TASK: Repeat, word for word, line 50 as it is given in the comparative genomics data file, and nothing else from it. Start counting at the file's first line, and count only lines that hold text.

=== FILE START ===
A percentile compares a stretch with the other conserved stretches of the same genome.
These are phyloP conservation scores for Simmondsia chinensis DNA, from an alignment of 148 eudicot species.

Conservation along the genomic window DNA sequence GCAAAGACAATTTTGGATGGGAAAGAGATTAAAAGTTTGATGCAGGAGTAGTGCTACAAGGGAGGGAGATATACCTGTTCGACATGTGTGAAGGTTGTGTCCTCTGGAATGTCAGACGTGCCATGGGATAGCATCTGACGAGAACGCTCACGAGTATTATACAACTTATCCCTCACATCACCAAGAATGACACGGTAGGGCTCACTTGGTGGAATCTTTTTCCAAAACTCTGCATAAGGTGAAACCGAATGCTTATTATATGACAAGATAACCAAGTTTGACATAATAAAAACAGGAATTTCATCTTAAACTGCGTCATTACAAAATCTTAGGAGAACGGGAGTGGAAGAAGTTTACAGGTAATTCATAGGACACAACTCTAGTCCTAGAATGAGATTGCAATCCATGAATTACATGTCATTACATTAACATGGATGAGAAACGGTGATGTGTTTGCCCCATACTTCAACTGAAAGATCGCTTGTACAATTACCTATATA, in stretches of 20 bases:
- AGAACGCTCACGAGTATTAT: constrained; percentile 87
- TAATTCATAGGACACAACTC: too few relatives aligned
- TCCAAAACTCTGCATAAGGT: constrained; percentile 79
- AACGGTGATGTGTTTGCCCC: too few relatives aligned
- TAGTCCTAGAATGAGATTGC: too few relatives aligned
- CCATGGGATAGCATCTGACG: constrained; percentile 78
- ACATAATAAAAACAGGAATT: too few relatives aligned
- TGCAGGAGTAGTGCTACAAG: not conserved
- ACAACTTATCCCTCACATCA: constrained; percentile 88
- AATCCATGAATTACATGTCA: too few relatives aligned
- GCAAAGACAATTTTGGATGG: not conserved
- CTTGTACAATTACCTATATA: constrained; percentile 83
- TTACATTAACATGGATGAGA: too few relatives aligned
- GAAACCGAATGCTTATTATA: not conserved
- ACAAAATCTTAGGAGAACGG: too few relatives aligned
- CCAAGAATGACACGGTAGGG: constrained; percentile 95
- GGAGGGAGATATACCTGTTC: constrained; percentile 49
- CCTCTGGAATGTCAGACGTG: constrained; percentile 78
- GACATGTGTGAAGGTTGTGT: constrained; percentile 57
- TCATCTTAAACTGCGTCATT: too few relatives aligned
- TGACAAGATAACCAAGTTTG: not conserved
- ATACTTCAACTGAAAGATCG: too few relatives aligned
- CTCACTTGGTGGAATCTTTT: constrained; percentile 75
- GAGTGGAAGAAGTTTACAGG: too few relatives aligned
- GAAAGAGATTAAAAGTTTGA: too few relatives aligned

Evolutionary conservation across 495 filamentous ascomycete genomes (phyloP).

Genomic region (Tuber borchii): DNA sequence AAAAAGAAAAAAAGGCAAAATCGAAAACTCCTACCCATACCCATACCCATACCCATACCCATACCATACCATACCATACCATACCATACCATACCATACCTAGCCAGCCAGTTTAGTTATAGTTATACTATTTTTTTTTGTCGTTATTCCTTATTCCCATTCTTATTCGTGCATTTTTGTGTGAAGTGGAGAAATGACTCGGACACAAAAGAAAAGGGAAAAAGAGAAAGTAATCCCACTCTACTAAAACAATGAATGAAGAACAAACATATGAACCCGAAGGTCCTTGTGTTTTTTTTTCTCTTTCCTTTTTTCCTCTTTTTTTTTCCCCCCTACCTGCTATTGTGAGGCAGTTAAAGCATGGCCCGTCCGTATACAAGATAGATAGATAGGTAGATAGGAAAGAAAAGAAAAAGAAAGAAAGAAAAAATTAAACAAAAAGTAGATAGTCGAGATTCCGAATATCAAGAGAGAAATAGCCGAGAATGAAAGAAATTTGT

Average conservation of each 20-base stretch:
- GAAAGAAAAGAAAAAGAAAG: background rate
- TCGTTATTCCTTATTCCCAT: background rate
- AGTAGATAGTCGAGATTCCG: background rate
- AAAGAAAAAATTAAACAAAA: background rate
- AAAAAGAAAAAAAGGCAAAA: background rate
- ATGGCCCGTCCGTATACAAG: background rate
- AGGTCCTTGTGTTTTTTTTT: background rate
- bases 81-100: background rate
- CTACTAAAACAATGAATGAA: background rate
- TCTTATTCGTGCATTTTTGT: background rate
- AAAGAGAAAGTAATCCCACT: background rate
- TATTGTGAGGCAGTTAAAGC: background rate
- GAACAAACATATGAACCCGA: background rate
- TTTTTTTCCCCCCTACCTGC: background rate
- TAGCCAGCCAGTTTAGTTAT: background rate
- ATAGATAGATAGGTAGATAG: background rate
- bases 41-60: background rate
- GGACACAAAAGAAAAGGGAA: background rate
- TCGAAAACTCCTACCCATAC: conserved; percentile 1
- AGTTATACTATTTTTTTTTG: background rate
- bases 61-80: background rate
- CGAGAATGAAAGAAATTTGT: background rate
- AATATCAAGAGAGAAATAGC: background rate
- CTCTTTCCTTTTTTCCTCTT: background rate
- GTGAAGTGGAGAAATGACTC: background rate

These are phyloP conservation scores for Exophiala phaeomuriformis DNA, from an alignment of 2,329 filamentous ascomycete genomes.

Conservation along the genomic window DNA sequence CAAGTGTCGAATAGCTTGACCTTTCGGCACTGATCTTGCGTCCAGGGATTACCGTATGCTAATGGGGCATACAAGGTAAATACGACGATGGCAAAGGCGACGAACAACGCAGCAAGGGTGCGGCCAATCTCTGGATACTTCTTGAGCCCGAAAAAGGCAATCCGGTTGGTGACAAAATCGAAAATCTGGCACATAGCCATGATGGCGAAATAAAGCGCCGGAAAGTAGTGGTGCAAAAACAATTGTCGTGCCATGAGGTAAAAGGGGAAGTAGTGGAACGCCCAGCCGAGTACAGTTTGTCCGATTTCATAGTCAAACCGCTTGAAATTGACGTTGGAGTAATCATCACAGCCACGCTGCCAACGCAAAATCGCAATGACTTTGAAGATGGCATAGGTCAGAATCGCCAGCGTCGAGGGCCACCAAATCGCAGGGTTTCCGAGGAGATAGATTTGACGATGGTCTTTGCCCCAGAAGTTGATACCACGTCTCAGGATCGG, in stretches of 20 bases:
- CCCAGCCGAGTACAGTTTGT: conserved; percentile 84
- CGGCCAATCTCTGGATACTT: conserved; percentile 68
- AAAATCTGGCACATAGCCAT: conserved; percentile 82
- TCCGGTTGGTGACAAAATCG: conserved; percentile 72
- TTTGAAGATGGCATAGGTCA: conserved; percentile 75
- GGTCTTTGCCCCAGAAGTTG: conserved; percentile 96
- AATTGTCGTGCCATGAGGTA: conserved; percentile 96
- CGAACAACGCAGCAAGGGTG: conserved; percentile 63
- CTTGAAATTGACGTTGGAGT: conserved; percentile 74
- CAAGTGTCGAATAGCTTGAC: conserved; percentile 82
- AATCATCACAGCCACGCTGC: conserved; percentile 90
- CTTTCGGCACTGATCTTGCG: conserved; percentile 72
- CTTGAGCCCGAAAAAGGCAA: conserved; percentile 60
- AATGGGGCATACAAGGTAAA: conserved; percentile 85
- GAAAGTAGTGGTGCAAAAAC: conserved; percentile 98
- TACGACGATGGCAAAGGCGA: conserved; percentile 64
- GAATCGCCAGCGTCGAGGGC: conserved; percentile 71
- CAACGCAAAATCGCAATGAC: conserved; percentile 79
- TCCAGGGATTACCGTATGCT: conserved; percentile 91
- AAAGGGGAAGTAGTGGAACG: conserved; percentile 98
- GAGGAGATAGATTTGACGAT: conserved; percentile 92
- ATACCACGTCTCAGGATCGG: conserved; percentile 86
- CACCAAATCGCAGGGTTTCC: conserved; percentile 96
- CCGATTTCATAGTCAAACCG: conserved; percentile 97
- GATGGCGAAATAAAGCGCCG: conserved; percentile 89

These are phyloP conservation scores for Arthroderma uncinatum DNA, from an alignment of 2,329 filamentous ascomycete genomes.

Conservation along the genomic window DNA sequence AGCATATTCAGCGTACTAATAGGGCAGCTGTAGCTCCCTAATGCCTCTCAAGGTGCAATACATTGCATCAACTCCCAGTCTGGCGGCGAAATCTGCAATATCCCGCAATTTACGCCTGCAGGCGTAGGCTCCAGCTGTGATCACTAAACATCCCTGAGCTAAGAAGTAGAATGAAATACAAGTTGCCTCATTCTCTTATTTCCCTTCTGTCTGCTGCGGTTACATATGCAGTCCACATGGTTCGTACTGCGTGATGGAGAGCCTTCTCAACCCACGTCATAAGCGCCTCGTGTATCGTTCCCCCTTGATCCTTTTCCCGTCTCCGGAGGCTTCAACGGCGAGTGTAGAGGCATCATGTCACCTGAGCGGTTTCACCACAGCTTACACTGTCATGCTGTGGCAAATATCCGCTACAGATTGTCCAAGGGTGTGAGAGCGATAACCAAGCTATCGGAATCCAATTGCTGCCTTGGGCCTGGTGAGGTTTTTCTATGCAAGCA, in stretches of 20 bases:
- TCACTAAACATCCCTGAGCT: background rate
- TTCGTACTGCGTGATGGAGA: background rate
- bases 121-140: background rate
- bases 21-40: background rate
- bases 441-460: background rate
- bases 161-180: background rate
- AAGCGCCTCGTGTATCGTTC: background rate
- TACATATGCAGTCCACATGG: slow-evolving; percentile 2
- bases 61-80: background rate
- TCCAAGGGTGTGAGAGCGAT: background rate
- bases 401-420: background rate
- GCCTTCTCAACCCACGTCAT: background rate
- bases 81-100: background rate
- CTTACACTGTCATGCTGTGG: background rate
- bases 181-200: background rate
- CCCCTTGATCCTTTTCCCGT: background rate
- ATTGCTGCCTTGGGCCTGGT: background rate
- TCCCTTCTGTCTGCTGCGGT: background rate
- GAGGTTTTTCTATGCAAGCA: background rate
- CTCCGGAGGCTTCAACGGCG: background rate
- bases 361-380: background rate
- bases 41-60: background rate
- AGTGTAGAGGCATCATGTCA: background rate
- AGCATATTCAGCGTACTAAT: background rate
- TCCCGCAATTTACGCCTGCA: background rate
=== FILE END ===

- TCGAAAACTCCTACCCATAC: conserved; percentile 1